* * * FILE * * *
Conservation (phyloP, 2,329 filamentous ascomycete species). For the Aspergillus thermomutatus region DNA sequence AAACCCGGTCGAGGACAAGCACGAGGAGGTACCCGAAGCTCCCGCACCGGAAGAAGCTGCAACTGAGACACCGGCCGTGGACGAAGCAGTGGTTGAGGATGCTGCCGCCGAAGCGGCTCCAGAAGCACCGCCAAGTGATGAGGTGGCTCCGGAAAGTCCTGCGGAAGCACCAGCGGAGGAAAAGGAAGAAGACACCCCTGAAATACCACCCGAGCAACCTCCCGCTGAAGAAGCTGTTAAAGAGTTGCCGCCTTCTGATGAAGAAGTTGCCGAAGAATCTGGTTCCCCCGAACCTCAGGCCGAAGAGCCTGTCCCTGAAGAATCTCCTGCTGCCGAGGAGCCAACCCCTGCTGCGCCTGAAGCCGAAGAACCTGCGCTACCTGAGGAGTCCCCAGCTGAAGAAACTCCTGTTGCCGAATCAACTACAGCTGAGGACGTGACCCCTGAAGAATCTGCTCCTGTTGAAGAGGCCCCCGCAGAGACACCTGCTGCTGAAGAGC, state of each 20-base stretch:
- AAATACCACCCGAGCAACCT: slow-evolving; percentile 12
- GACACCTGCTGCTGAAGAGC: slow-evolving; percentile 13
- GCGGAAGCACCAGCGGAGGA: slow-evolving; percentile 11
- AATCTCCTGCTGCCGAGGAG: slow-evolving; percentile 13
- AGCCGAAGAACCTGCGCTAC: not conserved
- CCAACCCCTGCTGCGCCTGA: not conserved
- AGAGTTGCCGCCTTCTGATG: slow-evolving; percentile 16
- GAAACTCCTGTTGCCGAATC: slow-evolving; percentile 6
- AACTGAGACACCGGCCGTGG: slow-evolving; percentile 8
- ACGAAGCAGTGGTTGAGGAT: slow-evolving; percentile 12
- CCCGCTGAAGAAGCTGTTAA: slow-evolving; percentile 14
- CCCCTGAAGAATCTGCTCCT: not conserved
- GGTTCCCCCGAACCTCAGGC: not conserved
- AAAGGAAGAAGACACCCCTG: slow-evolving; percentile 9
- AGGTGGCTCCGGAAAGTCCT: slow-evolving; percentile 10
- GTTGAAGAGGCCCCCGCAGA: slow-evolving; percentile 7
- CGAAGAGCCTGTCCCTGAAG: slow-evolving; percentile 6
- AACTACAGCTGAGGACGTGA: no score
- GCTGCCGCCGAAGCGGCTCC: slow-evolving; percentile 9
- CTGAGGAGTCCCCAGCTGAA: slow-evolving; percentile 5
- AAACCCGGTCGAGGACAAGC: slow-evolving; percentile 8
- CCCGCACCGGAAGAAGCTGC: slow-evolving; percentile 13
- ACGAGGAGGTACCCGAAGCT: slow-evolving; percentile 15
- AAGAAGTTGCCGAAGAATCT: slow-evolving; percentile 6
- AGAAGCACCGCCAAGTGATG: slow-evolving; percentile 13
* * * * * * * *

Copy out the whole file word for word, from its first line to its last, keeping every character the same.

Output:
Conservation (phyloP, 2,329 filamentous ascomycete species). For the Aspergillus thermomutatus region DNA sequence AAACCCGGTCGAGGACAAGCACGAGGAGGTACCCGAAGCTCCCGCACCGGAAGAAGCTGCAACTGAGACACCGGCCGTGGACGAAGCAGTGGTTGAGGATGCTGCCGCCGAAGCGGCTCCAGAAGCACCGCCAAGTGATGAGGTGGCTCCGGAAAGTCCTGCGGAAGCACCAGCGGAGGAAAAGGAAGAAGACACCCCTGAAATACCACCCGAGCAACCTCCCGCTGAAGAAGCTGTTAAAGAGTTGCCGCCTTCTGATGAAGAAGTTGCCGAAGAATCTGGTTCCCCCGAACCTCAGGCCGAAGAGCCTGTCCCTGAAGAATCTCCTGCTGCCGAGGAGCCAACCCCTGCTGCGCCTGAAGCCGAAGAACCTGCGCTACCTGAGGAGTCCCCAGCTGAAGAAACTCCTGTTGCCGAATCAACTACAGCTGAGGACGTGACCCCTGAAGAATCTGCTCCTGTTGAAGAGGCCCCCGCAGAGACACCTGCTGCTGAAGAGC, state of each 20-base stretch:
- AAATACCACCCGAGCAACCT: slow-evolving; percentile 12
- GACACCTGCTGCTGAAGAGC: slow-evolving; percentile 13
- GCGGAAGCACCAGCGGAGGA: slow-evolving; percentile 11
- AATCTCCTGCTGCCGAGGAG: slow-evolving; percentile 13
- AGCCGAAGAACCTGCGCTAC: not conserved
- CCAACCCCTGCTGCGCCTGA: not conserved
- AGAGTTGCCGCCTTCTGATG: slow-evolving; percentile 16
- GAAACTCCTGTTGCCGAATC: slow-evolving; percentile 6
- AACTGAGACACCGGCCGTGG: slow-evolving; percentile 8
- ACGAAGCAGTGGTTGAGGAT: slow-evolving; percentile 12
- CCCGCTGAAGAAGCTGTTAA: slow-evolving; percentile 14
- CCCCTGAAGAATCTGCTCCT: not conserved
- GGTTCCCCCGAACCTCAGGC: not conserved
- AAAGGAAGAAGACACCCCTG: slow-evolving; percentile 9
- AGGTGGCTCCGGAAAGTCCT: slow-evolving; percentile 10
- GTTGAAGAGGCCCCCGCAGA: slow-evolving; percentile 7
- CGAAGAGCCTGTCCCTGAAG: slow-evolving; percentile 6
- AACTACAGCTGAGGACGTGA: no score
- GCTGCCGCCGAAGCGGCTCC: slow-evolving; percentile 9
- CTGAGGAGTCCCCAGCTGAA: slow-evolving; percentile 5
- AAACCCGGTCGAGGACAAGC: slow-evolving; percentile 8
- CCCGCACCGGAAGAAGCTGC: slow-evolving; percentile 13
- ACGAGGAGGTACCCGAAGCT: slow-evolving; percentile 15
- AAGAAGTTGCCGAAGAATCT: slow-evolving; percentile 6
- AGAAGCACCGCCAAGTGATG: slow-evolving; percentile 13